New Company Formed for Development of new cardiac toxicity assays

San Diego, Calif., November 12, 2011 – Three entrepreneurs have joined to form a new company called TissueNetix, Inc., based in San Diego, CA.  The long-term goal of TissueNetix is to develop high-throughput assays based on human cellular networks.  The first assay that the company is targeting will detect compounds in the drug discovery process that have cardiac toxicity.  The founders are David Giegel, Ph.D., Roberta Gottlieb, M.D., and Lewis Shuster, M.B.A.

The currently accepted assay for cardiac toxicity is only about 50% accurate in predicting whether a particular compound will be toxic in humans.  This assay typically relies on an animal cell line that bears almost no resemblance to human cardiac cells.  The total worldwide cardiac liability testing market is almost $400MM/yr, which is sufficiently large enough to support the introduction of a new technology.

“Having spent 20 years in drug discovery, I’ve seen that there is a significant need for a better cardiac testing assay.  There is a strong push by the National Institutes of Health to use primary human cells for drug testing, rather than animal cells or tumor cells,” said Dr. Giegel, President and CSO of TissueNetix.  “Our goal is to use human cardiac muscle cells that have been derived from stem cells.   We will develop proprietary methods to pattern these cells such that they form networks similar to those found in heart tissue.” 

According to Dr. Roberta Gottlieb, co-chair of the Scientific Advisory Board and co-founder,  "This cell patterning approach is an exciting advance because it results in networked cell behavior that more closely resembles the electrical properties of the human heart, yet is readily adaptable for use in high-throughput screening."

Prior to starting TissueNetix, Dr. Giegel was president of MicroStem, a local start up company that makes products for optimizing stem cell growth.  Prior to MicroStem, he was the Sr. Director of Molecular Sciences at Celgene and before that the Director of the High Throughput Screening Department at Parke-Davis.  Dr. Giegel holds a B.S. degree in Chemistry from Miami University (Ohio) and a Ph.D. in Biological Chemistry from the University of Michigan.

Dr. Gottlieb has been conducting NIH-funded cardiovascular research for the past 20 years, and was on faculty at The Scripps Research Institute (TSRI) from 1992-2006, when she accepted a position as the first Director of the Donald P. Shiley BioScience Center at SDSU. 

The work in her lab has led to the discovery of the cardioprotective agents and the elucidation of their novel mechanism of action.  Her expertise in cardioprotection and autophagy is recognized on a national and international level.  She is currently operating 3 NIH R01 grants. She also is an entrepreneur, having started a biotechnology company called Radical Therapeutics, whose goal was to develop drugs to prevent or treat the damage to the heart that is caused by a myocardial infarction.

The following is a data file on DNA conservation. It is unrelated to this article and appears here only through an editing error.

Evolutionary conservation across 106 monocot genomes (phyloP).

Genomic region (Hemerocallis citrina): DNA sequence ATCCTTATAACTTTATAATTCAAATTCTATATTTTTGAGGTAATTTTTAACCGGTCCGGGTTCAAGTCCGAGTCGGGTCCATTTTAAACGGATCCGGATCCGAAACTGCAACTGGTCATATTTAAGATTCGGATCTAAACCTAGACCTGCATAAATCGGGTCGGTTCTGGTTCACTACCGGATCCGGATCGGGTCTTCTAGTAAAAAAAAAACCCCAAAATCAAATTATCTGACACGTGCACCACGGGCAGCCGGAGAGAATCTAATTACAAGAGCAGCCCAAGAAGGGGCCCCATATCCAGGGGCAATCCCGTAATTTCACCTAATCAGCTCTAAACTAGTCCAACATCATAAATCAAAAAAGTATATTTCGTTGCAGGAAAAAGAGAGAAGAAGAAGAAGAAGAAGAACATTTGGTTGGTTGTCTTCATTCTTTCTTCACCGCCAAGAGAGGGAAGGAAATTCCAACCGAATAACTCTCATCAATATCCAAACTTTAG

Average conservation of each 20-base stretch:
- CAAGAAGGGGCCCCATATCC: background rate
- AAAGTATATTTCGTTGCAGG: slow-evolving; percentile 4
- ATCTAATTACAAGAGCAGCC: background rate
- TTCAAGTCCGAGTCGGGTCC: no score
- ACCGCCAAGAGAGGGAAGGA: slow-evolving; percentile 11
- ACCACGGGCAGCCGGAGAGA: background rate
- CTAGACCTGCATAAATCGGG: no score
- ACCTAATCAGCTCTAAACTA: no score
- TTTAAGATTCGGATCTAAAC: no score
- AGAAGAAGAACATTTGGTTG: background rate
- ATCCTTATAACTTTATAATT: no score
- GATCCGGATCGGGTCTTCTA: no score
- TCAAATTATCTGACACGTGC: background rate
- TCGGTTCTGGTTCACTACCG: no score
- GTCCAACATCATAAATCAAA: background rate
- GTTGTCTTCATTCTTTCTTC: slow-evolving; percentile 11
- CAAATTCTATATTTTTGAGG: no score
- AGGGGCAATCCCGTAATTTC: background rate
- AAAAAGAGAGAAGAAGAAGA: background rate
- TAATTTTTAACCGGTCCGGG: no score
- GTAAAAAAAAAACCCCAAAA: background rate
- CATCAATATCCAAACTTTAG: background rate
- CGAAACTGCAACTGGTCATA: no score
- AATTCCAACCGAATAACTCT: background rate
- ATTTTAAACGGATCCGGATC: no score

Mr. Shuster is the founder of Shuster Capital, a strategic and operating advisor to and angel investor in life science companies, and has served as its chief executive officer since. From June 2003 to November 2007, Mr. Shuster served as chief executive officer of Kemia, Inc., a drug discovery and development company.

From February 2000 to December 2001, Mr. Shuster held various operating executive positions at Invitrogen Corporation, a biotechnology company that merged with Applied Biosystems Inc. and became Life Technologies Corporation. Between 1994 and 1999, Mr. Shuster served as chief financial officer and executive vice president corporate development of Pharmacopeia, Inc., a drug discovery product and service company, and as president and chief operating officer of Pharmacopeia Labs, a division of Pharmacopeia, Inc.

Mr. Shuster joined Human Genome Sciences, Inc. as its first employee in 1992 and served as its executive vice president, operations and finance until 1994. Mr. Shuster currently serves as member of the board of directors of Complete Genomics, Inc., a life science company that has developed and commercialized a DNA sequencing platform, and, from September 2009 to February 2010, served as a director of Sorrento Therapeutics, Inc., a biopharmaceutical company. Mr. Shuster received a B.A. in Economics from Swarthmore College and an M.B.A. from Stanford University.

About TissueNetix, Inc.

TissueNetix is dedicated to developing novel assays that make use of human cells to help eliminate toxic compounds during the drug discovery process.  We are developing a novel microplate format of beating, conducting human cardiomyocytes for the most accurate and efficient drug cardiotoxicity screening.  TissueNetix applies cell engineering to address unmet needs in the drug discovery process, and plans to develop a portfolio of novel tools for preclinical and diagnostic applications.

CONTACT:  David Giegel, Ph.D.
President & Founder, TissueNetix, Inc
Tel:  (858) 204-9243                                                                                    November 12, 2011
E-mail:  This email address is being protected from spambots. You need JavaScript enabled to view it.

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